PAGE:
Lipid Transport and Metabolism at the Blood-Brain Interface: Implications in Health and Disease
- 1UMR CNRS MNHN 7179 MECADEV, Brunoy, France
- 2Département de Biochimie et de Génomique Fonctionnelle, Université de Sherbrooke, Sherbrooke, QC, Canada
- 3Centre de Recherche sur le Vieillissement, CIUSSS de l’Estrie – CHUS, Sherbrooke, QC, Canada
- 4Département de Médecine, Université de Sherbrooke, Sherbrooke, QC, Canada
- 5Institut sur la Nutrition et les Aliments Fonctionnels, Université Laval, Quebec City, QC, Canada
Many prospective studies have shown that a diet enriched in omega-3 polyunsaturated fatty acids (n-3 PUFAs) can improve cognitive function during normal aging and prevent the development of neurocognitive diseases. However, researchers have not elucidated how n-3 PUFAs are transferred from the blood to the brain or how they relate to cognitive scores. Transport into and out of the central nervous system depends on two main sets of barriers: the blood-brain barrier (BBB) between peripheral blood and brain tissue and the blood-cerebrospinal fluid (CSF) barrier (BCSFB) between the blood and the CSF. In this review, the current knowledge of how lipids cross these barriers to reach the CNS is presented and discussed. Implications of these processes in health and disease, particularly during aging and neurodegenerative diseases, are also addressed. An assessment provided here is that the current knowledge of how lipids cross these barriers in humans is limited, which hence potentially restrains our capacity to intervene in and prevent neurodegenerative diseases.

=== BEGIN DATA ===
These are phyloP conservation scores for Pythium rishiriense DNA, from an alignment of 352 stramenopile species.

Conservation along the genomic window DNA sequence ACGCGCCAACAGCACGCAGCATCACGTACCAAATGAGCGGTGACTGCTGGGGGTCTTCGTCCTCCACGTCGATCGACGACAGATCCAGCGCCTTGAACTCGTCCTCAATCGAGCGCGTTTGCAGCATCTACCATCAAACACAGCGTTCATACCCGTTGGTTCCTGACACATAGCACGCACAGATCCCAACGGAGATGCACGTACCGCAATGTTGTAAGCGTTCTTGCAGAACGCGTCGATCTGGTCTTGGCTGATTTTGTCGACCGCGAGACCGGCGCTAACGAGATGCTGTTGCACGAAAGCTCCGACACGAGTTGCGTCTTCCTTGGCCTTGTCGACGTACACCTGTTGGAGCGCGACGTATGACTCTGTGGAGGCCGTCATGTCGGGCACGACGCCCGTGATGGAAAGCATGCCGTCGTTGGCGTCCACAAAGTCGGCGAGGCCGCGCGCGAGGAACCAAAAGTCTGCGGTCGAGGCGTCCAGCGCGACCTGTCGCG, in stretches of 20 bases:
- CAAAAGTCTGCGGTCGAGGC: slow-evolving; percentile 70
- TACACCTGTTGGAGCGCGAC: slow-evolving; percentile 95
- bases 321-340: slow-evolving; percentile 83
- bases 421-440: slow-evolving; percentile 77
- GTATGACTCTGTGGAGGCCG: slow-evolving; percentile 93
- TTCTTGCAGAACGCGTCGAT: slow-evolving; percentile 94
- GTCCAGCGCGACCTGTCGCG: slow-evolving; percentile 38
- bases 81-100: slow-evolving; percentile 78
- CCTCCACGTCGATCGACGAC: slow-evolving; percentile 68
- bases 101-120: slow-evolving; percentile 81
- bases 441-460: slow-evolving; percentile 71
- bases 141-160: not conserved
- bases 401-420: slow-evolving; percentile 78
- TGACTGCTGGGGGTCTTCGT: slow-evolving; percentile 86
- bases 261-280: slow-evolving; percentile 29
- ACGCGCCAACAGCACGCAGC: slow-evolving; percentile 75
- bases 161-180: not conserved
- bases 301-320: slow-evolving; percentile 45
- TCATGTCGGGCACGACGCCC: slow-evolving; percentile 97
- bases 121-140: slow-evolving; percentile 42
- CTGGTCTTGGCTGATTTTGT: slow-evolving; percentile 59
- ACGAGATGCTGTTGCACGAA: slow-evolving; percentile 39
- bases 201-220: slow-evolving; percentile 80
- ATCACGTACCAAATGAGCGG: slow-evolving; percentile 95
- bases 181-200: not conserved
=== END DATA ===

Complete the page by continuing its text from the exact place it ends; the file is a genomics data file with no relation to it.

The brain is rich in lipids since it contains 24% phospholipids (PLs) and 22% cholesterol by dry matter (Svennerholm et al., 1997). However, the brain has a poor capacity to synthesize lipids which must be supplied from peripheral blood circulation and cross the barriers protecting the entrance of toxic molecules within the central nervous system (CNS) (Igarashi et al., 2007; Lacombe et al., 2018). The liver is the major site of lipids production where the long chain polyunsaturated fatty acid (PUFA) are synthetized. Alpha-linolenic acid (ALA) and linoleic (LA) are designated essential fatty acids because they cannot be synthesized de novo and must be obtained from the diet (Bourre, 2006). In the liver, the precursors ALA and LA acids are converted into deocosahexaenoic acid (DHA) and arachidonic acid (ARA), respectively (Scott and Bazan, 1989), but this process is not efficient with less than 1% of ALA and LA converted (Plourde and Cunnane, 2007). In addition to long chain PUFA synthesized in the liver, shorter chains precursors such as ALA are provided by the plasma. These PUFAs are additional lipid sources for the brain. Therefore, long-chain PUFAs must be supplied by the peripheral blood circulation and cross the barriers protecting against the entrance of toxic molecules into the central nervous system (CNS) (Igarashi et al., 2007; Lacombe et al., 2018). A certain level of ALA and LA are thought to be converted into DHA and ARA within the central nervous system (Spector, 2001; Qi et al., 2002). However, the efficiency of this process is unknown and is thought to be insufficient to fulfill the brain requirement for long-chain PUFAs.